Talking with Urayoán Noel about translating the wondrous Chilean poet Pablo de Rokha

By Harriet Staff


Over at Montevidayo, Daniel Borzutzky took the time to ask some questions of "stateless poet, professor, polemicist and performer" Urayoán Noel, who is also the translator of Chilean poet Pablo de Rokha! We are exclamatory here because, well, Borzutzky is pretty exclamatory himself. He writes:

[Noel] has recently translated a terrific, fabulous, historically important, and wondrous book entitled U by the great Chilean poet Pablo de Rokha, whom it appears has yet to have a book translated into English. And it doesn’t appear that there are many translations of individual poems by de Rokha out there as well. There are a few in The Oxford Book of Latin American Poetry (translated by Molly Weigel), but I can’t find much else that’s currently available.

This (U!) is an exciting, momentous event, and to mark the occasion I thought I’d ask Urayoán some questions about his work with de Rokha, and in the process it’s my hope to draw some attention to Urá's great project and to get some folks here in US poetry land aware of and interested in this great Chilean writer. It’s also important to mention that Pablo de Rokha’s wife/collaborator/co-conspirator–Winétt de Rokha is also a fascinating writer whose work is badly in need of some translating.

The interview is thusly charged with momentum. In discussing de Rohka's place in the modernish Chilean poetry canon "(e.g., Neruda, Mistral, Huidobro, Parra, etc.)," Noel says: "de Rokha’s peers aren’t Huidobro or Neruda, so much as José Martí or Sousândrade, Latin American innovators who found inspiration in Whitman’s forms and vistas for hemispheric poetics critical of U.S. imperialism. There is more to this:

DB: In “Dance Cards,” the Roberto Bolaño story in Last Evenings on Earth, the narrator posits a Chilean literary universe divided into Nerudians and Parrians (though for the Mexican poets it was Nerudians vs. Vallejans). He then goes on to ask: “Why didn’t Neruda like de Rokha?” Explain.

UN: Well, as I mentioned before, Neruda, de Rokha, and Huidobro had “issues” with each other. A lot has been written on this (so much so that de Rokha is, sadly, known more as their foil than for his own work), and it involves accusations on all sides: of plagiarism, of being a bad poet and/or a bad person, and/or of having bad politics (de Rokha’s recalcitrance would be one extreme and Neruda’s purportedly wishy-washy rock-star communism would be the other). I think what Bolaño is getting at is the distinction between Neruda’s “poet with a capital P” and Parra’s far more playful, self-effacing persona (a language worker). De Rokha would split the difference between the two; he would be a Parra-lover’s Neruda: a cosmically (and comically) self-important poet who can still get his hands dirty poetically and politically.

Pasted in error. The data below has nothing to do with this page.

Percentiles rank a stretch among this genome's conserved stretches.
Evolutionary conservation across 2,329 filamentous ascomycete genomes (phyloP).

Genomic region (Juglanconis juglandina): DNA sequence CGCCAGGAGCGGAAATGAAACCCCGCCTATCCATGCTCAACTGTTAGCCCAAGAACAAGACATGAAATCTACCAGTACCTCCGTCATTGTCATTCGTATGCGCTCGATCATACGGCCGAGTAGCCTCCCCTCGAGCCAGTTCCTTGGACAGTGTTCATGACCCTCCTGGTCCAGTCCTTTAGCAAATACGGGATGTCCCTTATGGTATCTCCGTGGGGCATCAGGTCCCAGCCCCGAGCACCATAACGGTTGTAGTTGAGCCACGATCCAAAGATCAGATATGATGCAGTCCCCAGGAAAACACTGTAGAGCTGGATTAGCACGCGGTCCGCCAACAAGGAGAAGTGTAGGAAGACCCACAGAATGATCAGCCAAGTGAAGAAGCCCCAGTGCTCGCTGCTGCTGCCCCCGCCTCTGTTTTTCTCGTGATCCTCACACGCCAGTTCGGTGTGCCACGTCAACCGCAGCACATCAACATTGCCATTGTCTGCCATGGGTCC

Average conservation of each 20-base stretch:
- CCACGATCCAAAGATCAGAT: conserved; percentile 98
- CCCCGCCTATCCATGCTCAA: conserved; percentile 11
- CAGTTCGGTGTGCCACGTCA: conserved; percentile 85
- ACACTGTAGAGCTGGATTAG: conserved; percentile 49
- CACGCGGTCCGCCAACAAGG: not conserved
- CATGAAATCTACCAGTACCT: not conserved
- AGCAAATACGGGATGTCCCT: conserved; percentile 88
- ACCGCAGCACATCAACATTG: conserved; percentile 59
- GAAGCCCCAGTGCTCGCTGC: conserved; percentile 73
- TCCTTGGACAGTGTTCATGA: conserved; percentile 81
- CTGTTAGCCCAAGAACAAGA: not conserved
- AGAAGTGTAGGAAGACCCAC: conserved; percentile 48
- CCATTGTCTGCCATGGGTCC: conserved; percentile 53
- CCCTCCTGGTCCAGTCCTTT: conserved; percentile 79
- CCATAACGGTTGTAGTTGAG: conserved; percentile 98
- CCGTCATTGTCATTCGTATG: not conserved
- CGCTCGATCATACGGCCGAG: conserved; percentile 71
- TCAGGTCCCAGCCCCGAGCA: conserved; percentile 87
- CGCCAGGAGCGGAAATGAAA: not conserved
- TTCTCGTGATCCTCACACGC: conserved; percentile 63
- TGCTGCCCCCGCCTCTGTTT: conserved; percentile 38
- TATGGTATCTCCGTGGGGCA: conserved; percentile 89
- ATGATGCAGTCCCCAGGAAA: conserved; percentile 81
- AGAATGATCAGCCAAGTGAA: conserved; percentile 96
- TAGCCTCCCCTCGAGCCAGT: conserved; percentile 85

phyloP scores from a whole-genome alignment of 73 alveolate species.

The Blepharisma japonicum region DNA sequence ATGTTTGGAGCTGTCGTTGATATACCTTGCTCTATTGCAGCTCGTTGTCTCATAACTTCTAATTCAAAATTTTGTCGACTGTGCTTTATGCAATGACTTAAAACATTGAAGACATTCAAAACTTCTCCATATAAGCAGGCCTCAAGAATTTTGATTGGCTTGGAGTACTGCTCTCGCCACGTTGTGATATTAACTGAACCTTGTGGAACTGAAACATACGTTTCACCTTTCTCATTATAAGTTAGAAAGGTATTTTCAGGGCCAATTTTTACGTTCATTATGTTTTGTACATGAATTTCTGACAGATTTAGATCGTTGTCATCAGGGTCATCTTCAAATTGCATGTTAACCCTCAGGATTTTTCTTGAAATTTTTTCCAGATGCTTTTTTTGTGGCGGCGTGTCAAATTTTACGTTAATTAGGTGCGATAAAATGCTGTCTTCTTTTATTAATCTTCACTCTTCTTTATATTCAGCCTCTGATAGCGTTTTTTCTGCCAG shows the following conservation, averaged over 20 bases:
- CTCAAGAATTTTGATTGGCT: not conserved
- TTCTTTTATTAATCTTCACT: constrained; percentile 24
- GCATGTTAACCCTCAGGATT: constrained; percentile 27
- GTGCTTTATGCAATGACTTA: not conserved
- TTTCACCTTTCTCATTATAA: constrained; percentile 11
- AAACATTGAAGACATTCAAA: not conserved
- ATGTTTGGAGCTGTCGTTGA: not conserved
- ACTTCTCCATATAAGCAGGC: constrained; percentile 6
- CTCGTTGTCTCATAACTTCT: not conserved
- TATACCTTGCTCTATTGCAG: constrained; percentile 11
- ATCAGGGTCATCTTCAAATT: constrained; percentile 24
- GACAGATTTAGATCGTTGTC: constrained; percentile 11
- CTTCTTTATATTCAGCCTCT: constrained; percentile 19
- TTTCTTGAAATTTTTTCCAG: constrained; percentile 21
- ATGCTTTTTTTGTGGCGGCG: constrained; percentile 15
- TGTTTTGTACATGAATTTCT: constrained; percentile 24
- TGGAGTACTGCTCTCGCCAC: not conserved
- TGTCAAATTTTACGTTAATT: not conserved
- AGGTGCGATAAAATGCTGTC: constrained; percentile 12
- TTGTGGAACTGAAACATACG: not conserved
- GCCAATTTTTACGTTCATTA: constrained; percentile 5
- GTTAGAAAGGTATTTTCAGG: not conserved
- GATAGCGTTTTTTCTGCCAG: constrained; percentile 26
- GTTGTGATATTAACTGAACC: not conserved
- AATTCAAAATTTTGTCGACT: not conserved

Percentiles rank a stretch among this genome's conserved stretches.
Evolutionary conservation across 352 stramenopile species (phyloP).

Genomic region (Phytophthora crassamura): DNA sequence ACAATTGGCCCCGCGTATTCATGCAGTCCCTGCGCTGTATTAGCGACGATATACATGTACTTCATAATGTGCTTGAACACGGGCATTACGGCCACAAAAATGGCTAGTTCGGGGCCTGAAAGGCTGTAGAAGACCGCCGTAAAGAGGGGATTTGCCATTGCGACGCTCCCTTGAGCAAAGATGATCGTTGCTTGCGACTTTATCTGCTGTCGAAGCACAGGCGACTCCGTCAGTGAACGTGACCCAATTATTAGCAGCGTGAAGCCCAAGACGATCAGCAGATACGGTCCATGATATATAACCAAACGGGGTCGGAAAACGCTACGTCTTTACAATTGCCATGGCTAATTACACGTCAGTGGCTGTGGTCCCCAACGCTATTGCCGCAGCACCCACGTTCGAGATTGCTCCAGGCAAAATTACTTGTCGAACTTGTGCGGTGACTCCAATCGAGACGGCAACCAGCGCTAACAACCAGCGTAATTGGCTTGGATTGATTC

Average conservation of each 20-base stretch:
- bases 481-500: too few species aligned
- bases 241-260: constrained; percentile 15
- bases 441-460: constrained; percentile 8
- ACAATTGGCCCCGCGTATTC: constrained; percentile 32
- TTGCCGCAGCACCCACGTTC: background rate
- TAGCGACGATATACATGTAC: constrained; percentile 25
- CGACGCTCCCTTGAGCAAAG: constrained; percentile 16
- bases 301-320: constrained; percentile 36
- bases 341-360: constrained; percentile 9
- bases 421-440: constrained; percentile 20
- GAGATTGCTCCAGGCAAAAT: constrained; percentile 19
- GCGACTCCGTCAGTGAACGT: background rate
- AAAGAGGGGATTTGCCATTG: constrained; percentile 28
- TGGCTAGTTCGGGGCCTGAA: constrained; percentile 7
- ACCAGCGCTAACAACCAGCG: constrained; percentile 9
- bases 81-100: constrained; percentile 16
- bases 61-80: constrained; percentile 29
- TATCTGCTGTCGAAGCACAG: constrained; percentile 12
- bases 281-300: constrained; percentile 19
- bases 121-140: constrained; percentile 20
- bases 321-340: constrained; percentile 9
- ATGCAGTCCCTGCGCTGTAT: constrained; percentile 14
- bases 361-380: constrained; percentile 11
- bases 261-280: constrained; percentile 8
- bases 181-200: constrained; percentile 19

They also talk translation:

DB: What translation difficulties arise in U?

UN: de Rokha uses a high-poetic register with frequent prosaic twists and vernacular terms. There are many chilenismos, terms specific to Chilean Spanish of the 1920s and to which I, as a New York-based Puerto Rican of the 2010s, do not have easy access. This, I can research. The toughest part, though, is that de Rokha’s automatic writing typically involves so many linked prepositional phrases and dangling adjectives that it’s hard to tell what’s modifying what, especially since the images are often quasi-surrealistic anyway. When in doubt, I have gone with what sounds best, with what best renders de Rokha’s torrent into something resembling vernacular English. Finally, there are various typos in the original, so that when I come across a phrase that doesn’t sound right, it’s hard to tell if maybe he had meant to write something else. It would be great to have a definitive contemporary, critical edition of de Rokha’s works to consult. (Visor, the esteemed Spanish press, put out an anthology in the early 1990s, but, inexplicably, there was very little from U there.)

DB: Have you found a publisher for the book?

UN: I’m working on it.

DB: Give us a line or two from U that makes you say wow!

UN: For sheer shock value:

“Jhon Rockefeller defeca un telegrama sin ombligo”

Read the entire interview here.

Originally Published: September 26th, 2011